A&M vs. Army: Matchup Breakdown

As the Aggies look to rebound after the Miami game and prepare for Big 12 play, the Black Knights of Army come to Kyle Field in what should be a great matchup for A&M. Both teams began the season with slow starts, as Texas A&M holds the only win between the pair, and sits at 1-2. The Aggies are 0-2 on Kyle Field this season, and must win the battle in the following areas to improve on that mark.

A&M Passing Game vs. Army Secondary

With rumors of Stephen McGee being ready for Saturday's ballgame, this should be an excellent chance to test out both quarterbacks in preparation for Big 12 play. While the Black Knight secondary has only allowed 169 passing yards per game through 3 games with a high of 204, opposing quarterbacks have completed a solid 65% of their passes for a pass efficiency rating of 139.34.

Look for Jeff Fuller to tie or break the freshmen record for wide receiver touchdowns on Saturday, as none of the Army cornerbacks have the size to effectively contain him. The one thing army does well in the secondary is limiting the big play, as their opponents have only completed one pass over 30 yards. The Aggies may have to continue to rely on intermediate passes to move down the field.

Advantage: Texas A&M

A&M Running Game vs. Army Defensive Front

The Army front seven has been average at best against their 3 opponents, yielding 4 yards per rush and 140 yards per game this year. More importantly, they have allowed these yards to backs nowhere near the caliber of Mike Goodson, Cyrus Gray, Bradley Stephens, or Keondra Smith. The Black Knights are led by sophomore defensive end Josh McNary, who hails from Houston and leads the team in tackles with 25, including 3 for a loss.

Another big story line will be the carries, or lack of, of fullback Jorvorskie Lane. Attitude and weight aside, Jorvorskie remains one of, if not the, premier scoring threat in the Big 12, and at the very least utilizing Lane will give Big 12 coaches yet another stud back to have to plan against.

If Texas A&M can limit the turnovers on offense, they should have a monster game. I believe coach Mike Sherman will open up the offense for his two quarterbacks, tipping his hand to fans and fellow coaches as to what this offense is capable of, and in the process giving his players confidence that they can be a success heading into conference play.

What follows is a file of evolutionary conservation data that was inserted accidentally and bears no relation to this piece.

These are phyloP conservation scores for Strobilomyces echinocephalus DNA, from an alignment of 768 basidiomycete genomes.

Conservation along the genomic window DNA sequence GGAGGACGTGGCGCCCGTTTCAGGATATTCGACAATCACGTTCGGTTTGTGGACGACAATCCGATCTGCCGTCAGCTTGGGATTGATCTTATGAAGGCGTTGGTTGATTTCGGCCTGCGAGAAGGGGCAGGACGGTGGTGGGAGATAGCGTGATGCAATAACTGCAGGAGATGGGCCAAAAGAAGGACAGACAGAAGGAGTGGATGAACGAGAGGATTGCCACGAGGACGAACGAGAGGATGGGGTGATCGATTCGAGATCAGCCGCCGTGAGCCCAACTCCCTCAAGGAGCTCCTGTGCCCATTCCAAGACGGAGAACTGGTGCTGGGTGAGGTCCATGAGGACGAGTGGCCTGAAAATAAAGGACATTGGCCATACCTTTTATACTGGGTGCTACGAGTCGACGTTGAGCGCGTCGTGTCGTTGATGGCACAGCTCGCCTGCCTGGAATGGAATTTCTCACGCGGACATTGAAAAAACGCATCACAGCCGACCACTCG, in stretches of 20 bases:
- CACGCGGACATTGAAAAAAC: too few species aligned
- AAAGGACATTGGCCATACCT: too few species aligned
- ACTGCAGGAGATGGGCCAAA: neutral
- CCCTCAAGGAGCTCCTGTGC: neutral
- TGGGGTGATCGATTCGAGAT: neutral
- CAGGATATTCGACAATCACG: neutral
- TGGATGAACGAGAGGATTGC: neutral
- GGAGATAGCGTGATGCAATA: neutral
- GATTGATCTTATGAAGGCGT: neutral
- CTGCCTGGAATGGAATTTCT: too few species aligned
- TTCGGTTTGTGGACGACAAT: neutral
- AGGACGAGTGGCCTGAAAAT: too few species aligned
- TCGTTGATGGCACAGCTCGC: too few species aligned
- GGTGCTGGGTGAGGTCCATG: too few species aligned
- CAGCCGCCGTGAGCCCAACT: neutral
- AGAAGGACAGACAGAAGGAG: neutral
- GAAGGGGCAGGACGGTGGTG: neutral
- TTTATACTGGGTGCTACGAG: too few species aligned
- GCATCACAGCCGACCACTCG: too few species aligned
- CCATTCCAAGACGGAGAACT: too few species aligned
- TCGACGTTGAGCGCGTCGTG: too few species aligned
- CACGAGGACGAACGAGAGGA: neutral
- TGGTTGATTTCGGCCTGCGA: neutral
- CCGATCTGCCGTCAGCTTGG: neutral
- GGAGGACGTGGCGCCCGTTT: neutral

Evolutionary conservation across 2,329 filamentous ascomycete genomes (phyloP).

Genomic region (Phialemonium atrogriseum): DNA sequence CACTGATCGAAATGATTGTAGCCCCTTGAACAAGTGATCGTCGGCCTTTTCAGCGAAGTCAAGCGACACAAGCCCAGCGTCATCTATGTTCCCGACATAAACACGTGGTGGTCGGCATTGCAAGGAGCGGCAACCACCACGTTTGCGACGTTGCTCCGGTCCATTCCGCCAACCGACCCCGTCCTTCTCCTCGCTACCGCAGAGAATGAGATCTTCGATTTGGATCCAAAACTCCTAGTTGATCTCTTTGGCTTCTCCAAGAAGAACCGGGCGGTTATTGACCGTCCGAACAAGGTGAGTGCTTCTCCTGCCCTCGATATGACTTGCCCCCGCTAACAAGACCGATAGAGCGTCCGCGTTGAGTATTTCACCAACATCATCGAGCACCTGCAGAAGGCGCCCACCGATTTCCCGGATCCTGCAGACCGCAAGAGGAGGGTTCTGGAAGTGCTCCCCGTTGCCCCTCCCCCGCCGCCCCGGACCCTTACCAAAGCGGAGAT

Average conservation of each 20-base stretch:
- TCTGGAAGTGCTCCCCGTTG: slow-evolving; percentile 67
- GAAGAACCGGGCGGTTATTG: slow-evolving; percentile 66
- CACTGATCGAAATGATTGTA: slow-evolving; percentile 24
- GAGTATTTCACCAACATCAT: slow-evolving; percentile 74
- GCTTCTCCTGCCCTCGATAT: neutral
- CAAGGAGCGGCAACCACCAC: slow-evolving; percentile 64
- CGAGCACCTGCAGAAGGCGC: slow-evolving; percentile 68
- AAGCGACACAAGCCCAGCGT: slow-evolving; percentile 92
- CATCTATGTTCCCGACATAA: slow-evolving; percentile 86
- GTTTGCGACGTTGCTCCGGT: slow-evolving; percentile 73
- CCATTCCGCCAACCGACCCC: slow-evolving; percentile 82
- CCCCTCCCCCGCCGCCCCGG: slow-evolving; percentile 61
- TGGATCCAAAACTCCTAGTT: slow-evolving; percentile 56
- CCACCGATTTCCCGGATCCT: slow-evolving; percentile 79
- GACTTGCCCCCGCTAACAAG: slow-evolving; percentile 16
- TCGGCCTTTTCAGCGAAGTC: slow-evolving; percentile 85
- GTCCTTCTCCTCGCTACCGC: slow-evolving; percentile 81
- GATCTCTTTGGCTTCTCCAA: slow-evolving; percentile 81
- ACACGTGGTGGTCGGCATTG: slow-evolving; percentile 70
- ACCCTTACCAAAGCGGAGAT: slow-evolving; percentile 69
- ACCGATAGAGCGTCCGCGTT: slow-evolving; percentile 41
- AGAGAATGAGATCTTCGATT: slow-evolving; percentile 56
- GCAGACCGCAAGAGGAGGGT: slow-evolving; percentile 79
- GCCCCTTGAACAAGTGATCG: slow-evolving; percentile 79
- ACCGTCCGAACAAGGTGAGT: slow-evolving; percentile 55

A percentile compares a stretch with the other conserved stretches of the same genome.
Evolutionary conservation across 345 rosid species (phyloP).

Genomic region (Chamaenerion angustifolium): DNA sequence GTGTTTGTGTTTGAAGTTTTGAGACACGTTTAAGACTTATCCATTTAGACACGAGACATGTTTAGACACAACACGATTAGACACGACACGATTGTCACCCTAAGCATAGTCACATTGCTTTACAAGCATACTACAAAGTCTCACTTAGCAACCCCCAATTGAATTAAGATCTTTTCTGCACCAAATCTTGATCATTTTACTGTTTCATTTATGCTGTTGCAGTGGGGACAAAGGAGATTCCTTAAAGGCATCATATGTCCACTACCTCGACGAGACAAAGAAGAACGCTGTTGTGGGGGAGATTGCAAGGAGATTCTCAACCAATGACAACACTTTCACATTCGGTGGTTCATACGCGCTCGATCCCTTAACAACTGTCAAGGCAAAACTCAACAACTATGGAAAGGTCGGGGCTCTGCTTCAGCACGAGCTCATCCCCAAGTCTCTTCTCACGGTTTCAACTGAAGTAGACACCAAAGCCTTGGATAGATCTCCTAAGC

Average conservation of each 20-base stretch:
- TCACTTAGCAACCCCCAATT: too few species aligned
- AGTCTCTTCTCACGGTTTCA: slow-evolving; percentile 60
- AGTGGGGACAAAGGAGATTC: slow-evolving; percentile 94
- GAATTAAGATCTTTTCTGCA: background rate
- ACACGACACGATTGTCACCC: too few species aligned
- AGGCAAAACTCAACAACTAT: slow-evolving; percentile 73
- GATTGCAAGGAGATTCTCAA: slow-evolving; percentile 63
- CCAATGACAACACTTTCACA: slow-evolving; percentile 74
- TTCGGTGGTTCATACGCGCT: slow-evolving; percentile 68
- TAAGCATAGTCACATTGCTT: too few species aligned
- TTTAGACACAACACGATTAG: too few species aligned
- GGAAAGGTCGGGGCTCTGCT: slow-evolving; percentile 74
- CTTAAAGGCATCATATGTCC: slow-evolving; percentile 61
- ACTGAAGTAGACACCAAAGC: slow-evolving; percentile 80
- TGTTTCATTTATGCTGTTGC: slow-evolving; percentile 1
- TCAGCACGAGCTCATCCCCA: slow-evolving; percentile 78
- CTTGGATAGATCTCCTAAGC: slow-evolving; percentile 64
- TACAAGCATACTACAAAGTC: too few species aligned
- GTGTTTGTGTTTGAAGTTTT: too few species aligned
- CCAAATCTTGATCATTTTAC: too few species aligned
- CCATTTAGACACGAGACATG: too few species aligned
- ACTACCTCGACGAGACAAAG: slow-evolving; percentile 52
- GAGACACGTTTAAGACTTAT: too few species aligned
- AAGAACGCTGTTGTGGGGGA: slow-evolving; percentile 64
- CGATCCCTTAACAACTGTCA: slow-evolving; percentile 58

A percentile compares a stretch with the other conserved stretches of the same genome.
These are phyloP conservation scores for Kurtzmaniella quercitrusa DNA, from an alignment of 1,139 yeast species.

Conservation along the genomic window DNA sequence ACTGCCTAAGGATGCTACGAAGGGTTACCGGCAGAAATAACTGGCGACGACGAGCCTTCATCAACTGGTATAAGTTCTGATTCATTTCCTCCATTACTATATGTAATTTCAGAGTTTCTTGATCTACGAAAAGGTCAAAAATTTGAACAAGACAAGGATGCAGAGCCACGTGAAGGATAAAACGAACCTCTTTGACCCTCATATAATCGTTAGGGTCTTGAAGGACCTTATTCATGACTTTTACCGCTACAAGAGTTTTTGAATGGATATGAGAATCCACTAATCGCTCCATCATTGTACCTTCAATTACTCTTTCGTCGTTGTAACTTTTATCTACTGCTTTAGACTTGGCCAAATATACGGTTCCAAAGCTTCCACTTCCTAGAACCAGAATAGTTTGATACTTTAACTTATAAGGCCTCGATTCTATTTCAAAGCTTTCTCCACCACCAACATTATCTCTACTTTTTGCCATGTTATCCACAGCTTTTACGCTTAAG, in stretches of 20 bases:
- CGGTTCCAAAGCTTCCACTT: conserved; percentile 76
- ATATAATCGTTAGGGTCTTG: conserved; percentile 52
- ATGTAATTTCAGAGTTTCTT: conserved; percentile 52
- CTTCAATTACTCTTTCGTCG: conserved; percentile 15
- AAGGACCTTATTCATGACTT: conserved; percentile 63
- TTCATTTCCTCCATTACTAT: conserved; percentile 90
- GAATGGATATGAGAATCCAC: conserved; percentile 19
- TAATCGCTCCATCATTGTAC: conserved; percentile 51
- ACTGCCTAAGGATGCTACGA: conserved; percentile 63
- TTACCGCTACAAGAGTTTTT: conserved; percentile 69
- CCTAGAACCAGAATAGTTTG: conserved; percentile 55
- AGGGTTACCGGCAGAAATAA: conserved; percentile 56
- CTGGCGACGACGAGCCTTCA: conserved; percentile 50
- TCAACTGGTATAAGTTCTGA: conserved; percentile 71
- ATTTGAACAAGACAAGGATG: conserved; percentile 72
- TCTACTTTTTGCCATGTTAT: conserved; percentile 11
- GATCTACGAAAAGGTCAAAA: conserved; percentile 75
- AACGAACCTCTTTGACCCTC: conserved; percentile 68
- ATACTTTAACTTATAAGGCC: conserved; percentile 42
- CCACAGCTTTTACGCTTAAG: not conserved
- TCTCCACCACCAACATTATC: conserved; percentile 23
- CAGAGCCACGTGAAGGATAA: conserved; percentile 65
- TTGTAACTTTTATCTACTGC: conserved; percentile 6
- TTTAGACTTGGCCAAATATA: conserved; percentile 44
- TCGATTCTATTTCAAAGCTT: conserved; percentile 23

Advantage: Texas A&M

Army Passing Game vs. A&M Seconday

The Army passing game is virtually non-existent, due largely to the veer attack new coach Stan Brock has instilled. However, Army is further hampered by their transparency of their attack. Carson Williams is the quarterback for passing downs, having thrown 33 of their 39 total attempts, while Chip Bowden is the QB used largely for the normal offense, with 35 rush attempts compared to only 4 passes.

In total, the Black Knights have thrown for only 232 yards all season, which, for those of you keeping score at home, is 43 yards less that Texas A&M quarterback Jerrod Johnson threw for in his starting debut against a much tougher defense than Army has seen thus far. With the Aggies able to accurately predict the nature of the offensive play before the ball is snapped, the secondary should have no problem holding Army to under 100 yards of total offense through the air.

Advantage: Texas A&M

Army Running Game vs. A&M Defensive Front

This is the one area of the game that could test Texas A&M's ability. With the veer running attack, gap assignments are crucial, and the young linebackers for the Aggies have not yet shown that they can consistently fill their lane. Texas A&M has given up an abysmal 5.7 yards per rush, and has allowed it's 3 opponents to run for an average of 210 yards per game.

Senior Colin Mooney, another Houston native, will lead the rushing charge for the Black Knights, but Army likes to rotate in many players in its rushing attack, with 10 players having over 5 rushing attempts so far this year. Given the lack of a passing game, it will be interesting to see if defensive coordinator Joe Kines chooses to blitz as frequently as he has done in the past, or stick to a base defense and allow his young linebacking corps to make the correct reads.

Advantage: Push

A&M Special Teams vs. Army Special Teams

In a classic case of the stoppable force and the movable object, Texas A&M has returned 15 kickoffs this year for a disappointing 15.6 yard average, while the Black Knights of Army has allowed an astonishing 215 yards of returns on only 5 kickoffs, for a 43 yard average. The battle of field position will be in A&M's favor due to the punting game, however, as senior Justin Brantly averages 10 more yards per kick than the Black Knights' squad, with a 46 yard average.

In the Black Knights' favor, however, is the field goal kicking unit, with Matthew Campbell perfect on the year at 2 for 2, while Richie Bean is a frustrating 1 for 4. Army's best return man is sophomore Patrick Mealy with a 23 yard return average, which is a number he should again reach as the Aggies allow that same average of yards per kick. Overall, the Aggies should reap the rewards from putting most of its playmakers on the field in the return game, and hopefully will not have to rely too heavily to be successful.

Advantage: Texas A&M

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